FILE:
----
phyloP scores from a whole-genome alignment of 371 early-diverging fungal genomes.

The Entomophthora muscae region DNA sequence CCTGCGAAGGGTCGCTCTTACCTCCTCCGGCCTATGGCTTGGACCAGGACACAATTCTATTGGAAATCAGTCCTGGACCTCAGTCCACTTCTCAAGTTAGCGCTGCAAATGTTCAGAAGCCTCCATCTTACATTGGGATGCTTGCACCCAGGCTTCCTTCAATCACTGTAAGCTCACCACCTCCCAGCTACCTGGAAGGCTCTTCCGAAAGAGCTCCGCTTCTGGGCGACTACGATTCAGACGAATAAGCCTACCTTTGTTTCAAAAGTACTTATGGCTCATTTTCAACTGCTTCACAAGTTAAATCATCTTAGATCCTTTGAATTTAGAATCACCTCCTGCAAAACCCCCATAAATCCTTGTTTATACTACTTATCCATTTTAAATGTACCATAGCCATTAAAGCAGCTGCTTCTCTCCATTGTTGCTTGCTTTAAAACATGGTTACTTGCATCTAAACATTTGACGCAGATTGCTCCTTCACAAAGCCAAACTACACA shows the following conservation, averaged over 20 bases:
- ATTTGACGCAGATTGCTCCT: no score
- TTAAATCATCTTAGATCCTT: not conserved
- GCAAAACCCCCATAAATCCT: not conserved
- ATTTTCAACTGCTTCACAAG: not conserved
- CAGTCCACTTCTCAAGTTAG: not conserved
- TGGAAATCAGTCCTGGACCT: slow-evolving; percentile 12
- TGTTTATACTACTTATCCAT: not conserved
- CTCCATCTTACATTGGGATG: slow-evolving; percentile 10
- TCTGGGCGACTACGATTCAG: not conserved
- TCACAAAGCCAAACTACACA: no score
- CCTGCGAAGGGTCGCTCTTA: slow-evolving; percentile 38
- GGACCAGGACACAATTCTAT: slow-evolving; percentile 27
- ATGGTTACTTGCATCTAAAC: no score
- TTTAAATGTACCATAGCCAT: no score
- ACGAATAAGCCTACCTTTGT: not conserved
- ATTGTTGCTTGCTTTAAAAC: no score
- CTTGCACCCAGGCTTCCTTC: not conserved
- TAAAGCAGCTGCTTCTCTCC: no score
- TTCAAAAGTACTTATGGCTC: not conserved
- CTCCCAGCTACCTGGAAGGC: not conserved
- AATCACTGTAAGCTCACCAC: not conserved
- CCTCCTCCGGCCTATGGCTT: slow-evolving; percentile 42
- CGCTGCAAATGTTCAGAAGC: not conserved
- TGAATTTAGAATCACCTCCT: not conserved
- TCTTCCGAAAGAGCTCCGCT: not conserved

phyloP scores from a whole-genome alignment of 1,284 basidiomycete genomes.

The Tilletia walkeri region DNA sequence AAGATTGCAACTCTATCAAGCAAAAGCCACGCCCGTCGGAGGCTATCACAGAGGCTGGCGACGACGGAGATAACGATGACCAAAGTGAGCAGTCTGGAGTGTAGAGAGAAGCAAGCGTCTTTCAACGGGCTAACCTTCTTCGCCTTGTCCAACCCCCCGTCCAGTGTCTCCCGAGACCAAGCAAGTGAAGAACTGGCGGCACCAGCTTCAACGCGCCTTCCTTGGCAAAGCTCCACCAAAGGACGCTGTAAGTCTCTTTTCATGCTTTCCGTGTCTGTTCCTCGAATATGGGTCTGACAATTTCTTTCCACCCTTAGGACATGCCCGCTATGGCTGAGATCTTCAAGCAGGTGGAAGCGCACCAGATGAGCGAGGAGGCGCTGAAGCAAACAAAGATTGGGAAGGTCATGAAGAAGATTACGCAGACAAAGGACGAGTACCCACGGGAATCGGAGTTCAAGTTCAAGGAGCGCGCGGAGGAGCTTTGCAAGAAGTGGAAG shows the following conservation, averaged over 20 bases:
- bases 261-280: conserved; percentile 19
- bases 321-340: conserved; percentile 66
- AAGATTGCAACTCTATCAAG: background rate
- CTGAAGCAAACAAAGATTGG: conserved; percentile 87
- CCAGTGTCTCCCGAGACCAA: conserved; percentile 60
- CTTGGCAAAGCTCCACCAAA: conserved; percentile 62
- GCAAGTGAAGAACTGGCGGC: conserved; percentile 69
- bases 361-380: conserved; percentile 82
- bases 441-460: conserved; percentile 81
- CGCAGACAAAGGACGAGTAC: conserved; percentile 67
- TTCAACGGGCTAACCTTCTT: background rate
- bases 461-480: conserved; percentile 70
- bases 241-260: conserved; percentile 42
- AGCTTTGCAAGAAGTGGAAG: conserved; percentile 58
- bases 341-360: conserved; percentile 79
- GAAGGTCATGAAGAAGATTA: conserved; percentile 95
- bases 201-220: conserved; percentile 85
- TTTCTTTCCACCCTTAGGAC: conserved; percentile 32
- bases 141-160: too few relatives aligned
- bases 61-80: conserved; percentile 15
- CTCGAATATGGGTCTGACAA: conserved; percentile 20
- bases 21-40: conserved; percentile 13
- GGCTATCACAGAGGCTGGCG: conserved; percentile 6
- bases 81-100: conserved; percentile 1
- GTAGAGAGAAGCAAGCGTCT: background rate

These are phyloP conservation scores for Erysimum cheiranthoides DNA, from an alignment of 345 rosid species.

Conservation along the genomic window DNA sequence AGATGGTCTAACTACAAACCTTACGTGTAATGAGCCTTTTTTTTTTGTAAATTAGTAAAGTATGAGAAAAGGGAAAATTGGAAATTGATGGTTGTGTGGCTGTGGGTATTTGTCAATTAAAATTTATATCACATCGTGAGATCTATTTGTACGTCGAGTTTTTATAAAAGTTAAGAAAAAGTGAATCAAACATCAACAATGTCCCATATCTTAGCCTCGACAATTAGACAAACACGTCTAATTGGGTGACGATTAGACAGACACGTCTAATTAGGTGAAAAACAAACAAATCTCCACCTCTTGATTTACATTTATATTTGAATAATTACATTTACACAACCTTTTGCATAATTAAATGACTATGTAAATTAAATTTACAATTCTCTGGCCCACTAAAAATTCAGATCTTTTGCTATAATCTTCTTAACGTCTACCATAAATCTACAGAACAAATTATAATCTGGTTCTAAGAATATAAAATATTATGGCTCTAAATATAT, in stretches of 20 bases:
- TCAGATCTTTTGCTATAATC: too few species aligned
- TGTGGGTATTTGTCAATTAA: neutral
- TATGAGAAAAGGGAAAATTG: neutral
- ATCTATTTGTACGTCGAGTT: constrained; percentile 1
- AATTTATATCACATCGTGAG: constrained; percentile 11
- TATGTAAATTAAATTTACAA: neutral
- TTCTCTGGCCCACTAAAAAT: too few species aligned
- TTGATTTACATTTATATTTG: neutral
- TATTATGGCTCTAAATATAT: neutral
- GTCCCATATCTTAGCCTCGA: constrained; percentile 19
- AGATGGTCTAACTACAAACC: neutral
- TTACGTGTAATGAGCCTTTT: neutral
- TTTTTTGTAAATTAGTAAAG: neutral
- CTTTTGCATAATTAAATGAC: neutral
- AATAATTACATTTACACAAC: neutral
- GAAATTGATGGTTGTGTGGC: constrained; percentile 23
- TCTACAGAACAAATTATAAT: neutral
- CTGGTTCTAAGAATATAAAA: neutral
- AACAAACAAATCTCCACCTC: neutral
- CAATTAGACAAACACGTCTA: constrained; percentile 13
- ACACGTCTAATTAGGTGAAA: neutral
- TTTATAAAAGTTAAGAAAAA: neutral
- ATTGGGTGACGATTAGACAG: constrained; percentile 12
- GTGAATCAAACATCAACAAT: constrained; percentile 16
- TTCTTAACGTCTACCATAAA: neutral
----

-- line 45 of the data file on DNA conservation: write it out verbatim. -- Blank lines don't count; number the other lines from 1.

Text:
- GAAGGTCATGAAGAAGATTA: conserved; percentile 95